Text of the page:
The Head Gardener pushed past them with his odour of soil and burning leaves, his great sunburned face and his browned, stained hands. These muscular, big hands he spread above her troubled face; he touched her heart; he blew his windy breath of flowers upon her untidy hair; he called the names of lilac, wistaria, roses, and laburnum....
The room filled with the little rushing music of wind in leaves; and, as he said 'laburnum,' there came at last a sudden opening channel through the fog that covered her so thickly. Starlight, that was like a rivulet of laburnum blossoms melted into running dew, flowed down it. The Widow Jequier stirred in her sleep and smiled. Other channels opened. Light trickled down these, too, drawn in and absorbed from the store the Gardener carried. Then, with a rush of scattering fire, he was gone again. Out into the enormous sky he flew, trailing golden flame behind him. They heard him singing as he dived into the Network --singing of buttercups and cowslips, of primroses and marigolds and dandelions, all yellow flowers that have stored up starlight.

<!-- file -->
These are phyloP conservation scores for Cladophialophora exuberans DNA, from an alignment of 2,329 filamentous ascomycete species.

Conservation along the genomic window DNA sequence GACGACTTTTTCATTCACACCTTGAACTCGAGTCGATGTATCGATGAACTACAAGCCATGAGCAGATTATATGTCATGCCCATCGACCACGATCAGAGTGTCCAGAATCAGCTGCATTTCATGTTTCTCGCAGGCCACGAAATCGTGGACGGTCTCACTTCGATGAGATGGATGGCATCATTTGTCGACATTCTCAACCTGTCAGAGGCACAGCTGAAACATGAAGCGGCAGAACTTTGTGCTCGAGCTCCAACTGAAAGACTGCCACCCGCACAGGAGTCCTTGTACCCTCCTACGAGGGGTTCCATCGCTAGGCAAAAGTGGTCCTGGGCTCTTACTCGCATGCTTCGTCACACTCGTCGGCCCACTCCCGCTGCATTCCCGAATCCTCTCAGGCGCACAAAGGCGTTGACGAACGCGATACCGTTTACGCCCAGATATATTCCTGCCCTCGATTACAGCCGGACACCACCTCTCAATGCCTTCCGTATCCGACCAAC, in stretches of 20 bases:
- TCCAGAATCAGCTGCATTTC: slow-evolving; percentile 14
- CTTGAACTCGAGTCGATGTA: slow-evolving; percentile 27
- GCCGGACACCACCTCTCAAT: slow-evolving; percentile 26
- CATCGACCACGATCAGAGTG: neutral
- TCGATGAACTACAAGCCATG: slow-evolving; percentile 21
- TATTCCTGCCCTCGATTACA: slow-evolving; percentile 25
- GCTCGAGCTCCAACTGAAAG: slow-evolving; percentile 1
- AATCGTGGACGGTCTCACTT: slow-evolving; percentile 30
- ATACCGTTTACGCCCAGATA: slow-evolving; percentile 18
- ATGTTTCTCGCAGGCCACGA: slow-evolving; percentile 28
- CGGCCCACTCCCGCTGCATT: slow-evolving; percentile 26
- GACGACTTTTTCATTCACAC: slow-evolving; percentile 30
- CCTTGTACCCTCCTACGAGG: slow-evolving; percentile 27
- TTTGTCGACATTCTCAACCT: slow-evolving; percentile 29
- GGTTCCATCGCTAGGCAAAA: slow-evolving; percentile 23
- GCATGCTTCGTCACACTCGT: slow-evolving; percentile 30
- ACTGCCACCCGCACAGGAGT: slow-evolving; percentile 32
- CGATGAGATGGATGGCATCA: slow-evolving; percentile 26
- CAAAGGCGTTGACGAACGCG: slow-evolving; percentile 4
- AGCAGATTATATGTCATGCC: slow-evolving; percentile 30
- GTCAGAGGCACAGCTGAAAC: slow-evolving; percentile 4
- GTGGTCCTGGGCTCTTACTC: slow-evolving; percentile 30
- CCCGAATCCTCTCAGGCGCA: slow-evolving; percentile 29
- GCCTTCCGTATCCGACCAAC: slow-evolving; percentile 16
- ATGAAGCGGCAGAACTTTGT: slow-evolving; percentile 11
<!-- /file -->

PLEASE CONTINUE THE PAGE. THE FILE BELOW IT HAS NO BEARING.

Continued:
And the atmosphere of Tante Jeanne first glowed, then shone; it changed slowly from gloom to glory. Golden channels opened everywhere, making a miniature network of their own. Light flashed and corruscated through it, passing from the children and their leader along the tiny pipes of sympathy the Gardener had cleared of rubbish and decay. Along the very lines of her face ran tiny shining rivers; flooding across her weary eyelids, gilding her untidy hair, and pouring down into her heavy heart. She ceased fidgeting; she smiled in her sleep; peace settled on her face; her fingers on the coverlet lost their touch of strain. Finally she turned over, stretched her old fighting body into a more comfortable position, sighed a moment, then settled down into a deep and restful slumber. Her atmosphere was everywhere 'soft-shiny' when they left her to shoot next into the attic chamber above, where Miss Waghorn lay among her fragments of broken memory, and the litter of disordered images that passed with her for 'thinking.'